In response to CMSWire’s May 23 Tweet Jam on the role of mobile within customer experience management (CXM), I interviewed five of my company's end-user clients, as well as two leading CXM vendors, to ascertain what they viewed as the top 3-5 mobile CXM technology requirements.
Here they are:
1. Responsive Design Tools
The CXM platform’s development environment must include tools and technologies to empower developers to create websites that incorporate the principles of responsive design.
2. Mobile-Specific Analytics
Enabling CXM users to communicate effectively with their customers requires the ability to identify and tag user data and behavioral patterns collected from mobile devices (and not simply include it, untagged, in user profiles). Subsequently, the CXM software must be able to deliver mobile-specific recommendations, advertising or other marketing campaign materials in the right device format, at the right time, and/or at the right user location.
3. Cross-Channel User Profile Building Capability
Fully-functional CXM platforms should be able to assemble complete individual user profiles with data collected from smart phones, tablets, PCs, kiosks, POS systems, et al. Because these data supply meaningful contextual information, understanding of user behavior improves exponentially as the number of such data sources increases.
4. Ability to “Complete Customers’ Transactions.”
Often, there is some desired outcome of discrete chunks of user behavior, such as purchasing goods or services, downloading marketing materials or navigating to a partner’s website. The range of “completed” transaction types is very broad.
But regardless of the specific goal, a CXM platform must provide the technological foundation both to influence user behavior and to see it through to its logical conclusion. Examples of failure would include attempting to display drop-down menus (run scripts) that do not work on that device, not including decompression software to unpack files (resulting in MIME type errors), and so on.
Taken together, these top requirements show that mobile marketers must:
- Consider a broad range of their customers’ use cases, reflecting on the number and types of possible technological variations (device, OS, etc.)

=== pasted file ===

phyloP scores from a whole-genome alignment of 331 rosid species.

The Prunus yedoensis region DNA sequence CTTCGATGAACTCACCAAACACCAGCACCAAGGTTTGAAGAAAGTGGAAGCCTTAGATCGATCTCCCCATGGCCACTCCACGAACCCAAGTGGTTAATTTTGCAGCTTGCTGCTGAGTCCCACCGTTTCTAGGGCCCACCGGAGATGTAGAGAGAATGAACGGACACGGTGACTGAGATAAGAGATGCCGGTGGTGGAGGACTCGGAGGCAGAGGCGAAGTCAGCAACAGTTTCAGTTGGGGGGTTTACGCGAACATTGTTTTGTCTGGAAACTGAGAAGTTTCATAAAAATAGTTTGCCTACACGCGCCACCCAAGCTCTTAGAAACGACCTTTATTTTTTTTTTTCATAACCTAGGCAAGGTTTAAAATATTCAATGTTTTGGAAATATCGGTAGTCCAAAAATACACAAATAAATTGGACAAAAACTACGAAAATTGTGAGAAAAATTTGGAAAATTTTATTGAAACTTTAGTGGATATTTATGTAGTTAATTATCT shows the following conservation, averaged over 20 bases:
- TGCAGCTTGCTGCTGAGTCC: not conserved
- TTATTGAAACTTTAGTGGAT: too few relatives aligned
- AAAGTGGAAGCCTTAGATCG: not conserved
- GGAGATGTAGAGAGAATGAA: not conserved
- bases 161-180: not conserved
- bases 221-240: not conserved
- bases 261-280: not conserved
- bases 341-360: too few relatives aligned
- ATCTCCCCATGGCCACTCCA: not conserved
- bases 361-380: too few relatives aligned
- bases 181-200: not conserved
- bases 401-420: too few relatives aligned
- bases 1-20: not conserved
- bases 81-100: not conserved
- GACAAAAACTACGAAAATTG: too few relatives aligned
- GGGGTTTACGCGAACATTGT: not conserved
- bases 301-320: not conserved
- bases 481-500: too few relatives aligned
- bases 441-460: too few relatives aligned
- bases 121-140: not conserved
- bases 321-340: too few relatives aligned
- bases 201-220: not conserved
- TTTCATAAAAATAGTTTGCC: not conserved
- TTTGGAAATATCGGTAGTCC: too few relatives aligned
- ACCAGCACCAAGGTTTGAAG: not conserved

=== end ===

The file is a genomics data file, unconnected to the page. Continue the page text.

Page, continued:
- Step through each use case step-by-step to make sure that their CXM platform can collect and analyze as much user data as is available. For mobile customers, contextual information such as time and place become critically important.
- Ensure that the CXM platform can deliver personalized experiences and make actionable recommendations based on a unified (multi-device) set of user data. This includes but is not limited to the delivery of only the relevant parts of mobile marketing campaigns, position-and profile-based information, etc.
Caveat emptor. Currently, the CXM market is full of products with wildly different feature-functionality. As mentioned in last week’s CMSWire Tweet Jam, one of my company’s larger clients recently selected one CXM vendor finalist over another, citing lack of mobile functionality as a primary reason.
Vigilant CXM software purchasers will include questions related to all seven of the enumerated items above in their vendor RFPs and demo use cases.
Caveat vendor. If you want to compete effectively in today’s CXM market, you must not only understand your customers’ and prospects’ current mobile-specific content requirements, you must also quickly link the impact of changes in quickly-evolving mobile usage patterns to your WCM, CMS and CXM product roadmaps.
Title image courtesy of antoniomas (Shutterstock).
Editor's Note: To read more by Tony White: